September 21, 2011

Intussusception: Ultrasound

A longitudinal US image shows a "pseudokidney" sign of intussusception (arrows). Arrowheads point to enlarged mesenteric lymph nodes within the intussusceptum.

A transverse US image shows a "target" sign with a hypoechoic ring of the intussuscepiens surrouning the central echogenic area of intussusceptum. Arrowheads point to enlarged nodes.

  • A segment of bowel (intussusceptum) prolapses into a more distal bowel segment (intussuscepiens)
  • Most frequently seen in the first two years of life but can be seen up to 4 years. If older child has intussusception, looks for a lead point such as polyp, Meckel diverticulum, lymphoma, duplication cyst.
  • Classic triad: colicky pain, vomiting and bloody (red currant jelly) stools (seen in less than 25% of cases)
  • X-ray is positive in only 50% of cases, and is not reliable in diagnosing this condition

Ultrasound Findings
  • Modality of choice to diagnose intussusception
  • "Target" sign = hypoechoic ring with an echogenic center on transverse US image
  • "Pseudokidney" sign = hypoechoic bowell wall extending along a hyperechoic mucosa
  • Helpful in searching for a lead point. US can provide a specific diagnosis in one-third of these cases.

1. Daldrup-Link HE, Gooding CA. Essentials of Pediatric Radiology: A Multimodality Approach, 2010.
2. Hodler J, Von Schulthess GK, Zollikofer CL. Diseases of the Abdomen and Pelvis 2010-2013: Diagnostic Imaging and Interventional Techniques, 2010.

September 11, 2011

Tension Pneumothorax

Chest radiograph shows a very large left pneumothorax (stars) causing mass effect to the mediastinum (shifting, arrows), deep costophrenic sulcus and collapsed left lung.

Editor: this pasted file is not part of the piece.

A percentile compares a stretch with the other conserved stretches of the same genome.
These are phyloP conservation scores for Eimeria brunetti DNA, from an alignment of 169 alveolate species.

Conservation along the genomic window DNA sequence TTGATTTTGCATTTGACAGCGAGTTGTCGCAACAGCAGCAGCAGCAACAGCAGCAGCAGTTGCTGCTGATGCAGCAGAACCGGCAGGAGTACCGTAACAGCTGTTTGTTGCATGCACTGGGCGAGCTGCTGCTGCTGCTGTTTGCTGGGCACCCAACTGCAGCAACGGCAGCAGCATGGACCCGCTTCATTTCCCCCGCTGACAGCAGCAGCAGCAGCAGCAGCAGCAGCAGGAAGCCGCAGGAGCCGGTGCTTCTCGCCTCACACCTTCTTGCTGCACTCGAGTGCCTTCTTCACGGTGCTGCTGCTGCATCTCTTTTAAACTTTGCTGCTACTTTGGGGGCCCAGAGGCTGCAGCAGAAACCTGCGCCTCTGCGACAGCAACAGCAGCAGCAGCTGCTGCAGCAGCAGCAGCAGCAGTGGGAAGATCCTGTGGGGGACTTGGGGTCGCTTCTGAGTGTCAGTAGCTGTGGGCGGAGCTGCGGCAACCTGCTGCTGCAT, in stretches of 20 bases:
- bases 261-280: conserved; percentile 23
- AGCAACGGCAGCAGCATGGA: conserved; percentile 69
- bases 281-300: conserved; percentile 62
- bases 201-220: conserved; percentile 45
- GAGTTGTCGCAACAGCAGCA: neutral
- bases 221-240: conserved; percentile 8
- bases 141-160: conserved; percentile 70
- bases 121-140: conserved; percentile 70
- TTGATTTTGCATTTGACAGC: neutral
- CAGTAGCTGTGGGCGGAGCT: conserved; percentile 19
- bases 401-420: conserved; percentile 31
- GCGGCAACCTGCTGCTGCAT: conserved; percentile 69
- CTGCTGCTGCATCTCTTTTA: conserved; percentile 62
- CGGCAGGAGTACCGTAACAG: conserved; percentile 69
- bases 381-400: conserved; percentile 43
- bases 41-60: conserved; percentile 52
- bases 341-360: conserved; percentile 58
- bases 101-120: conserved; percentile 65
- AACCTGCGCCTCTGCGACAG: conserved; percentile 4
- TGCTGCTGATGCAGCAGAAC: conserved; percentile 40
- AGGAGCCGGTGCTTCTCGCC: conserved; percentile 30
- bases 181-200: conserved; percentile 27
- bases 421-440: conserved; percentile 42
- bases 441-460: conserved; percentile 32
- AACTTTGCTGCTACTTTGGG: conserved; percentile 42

• One-way valve effect causing continuous air collection within pleural space resulting in collapse of the lung on the affected side and compression of opposite lung
  • Poor lung compliance and increased airway pressure leads to ineffective gas exchange
  • Mass effect on mediastinal structures cause decreased venous return and decreased cardiac output
  • Symptoms and signs: chest pain, dyspnea, respiratory distress, tachypnea, dyspnea, cyanosis, elevated jugular venous pressure, absent breath sounds, tracheal deviation and hemodynamic compromise
  • This is a clinical diagnosis and confirmation with radiography is not recommended. Needle decompression should be immediately performed
  • Again, this is a clinical diagnosis. Yet imaging may be performed and shows large pneumothorax, mediastinal shifting, flat hemidiaphragm
Greenberg MI. Greenberg's Text-atlas of Emergency Medicine, 2005.

September 1, 2011

Fracture of the Lateral Process of Talus

AP view of the foot shows a small avulsion fracture (arrow) of the lateral process of the talus.

Facts: Lateral Process of Talus
  • Lateral process is a broad-based, wedge-shaped prominence of the lateral talar body that articulates with the fibula and posterior facet of talus
  • Anchor point for lateral talocalcaneal, anterior and posterior talofibular ligaments
Facts: Fracture of the Lateral Process of Talus
  • Axial loading with elements of dorsiflexion and eversion or external rotation
  • High incidence among snowboarders, sometimes called "snowboarder fracture"
  • Can be difficult to diagnose clinically, easily confused with ankle sprain
  • Pain localized anteroinferior to the distal end of fibula
  • Important to look specifically at this area in patients presenting with lateral ankle pain following trauma
  • Small, nondisplaced fracture can be overlooked. CT may be warranted if suspicion persists in a normal-looking x-ray series
  • Hawkins classified this fracture into 3 types: 1) large single fragment, 2) large comminuted fragment, 3) small, extra-articular fragment
Browner BD, Levine AM, Jupiter JB, et al. Skeletal Trauma: Basic Science, Management, and Reconstruction, 2009.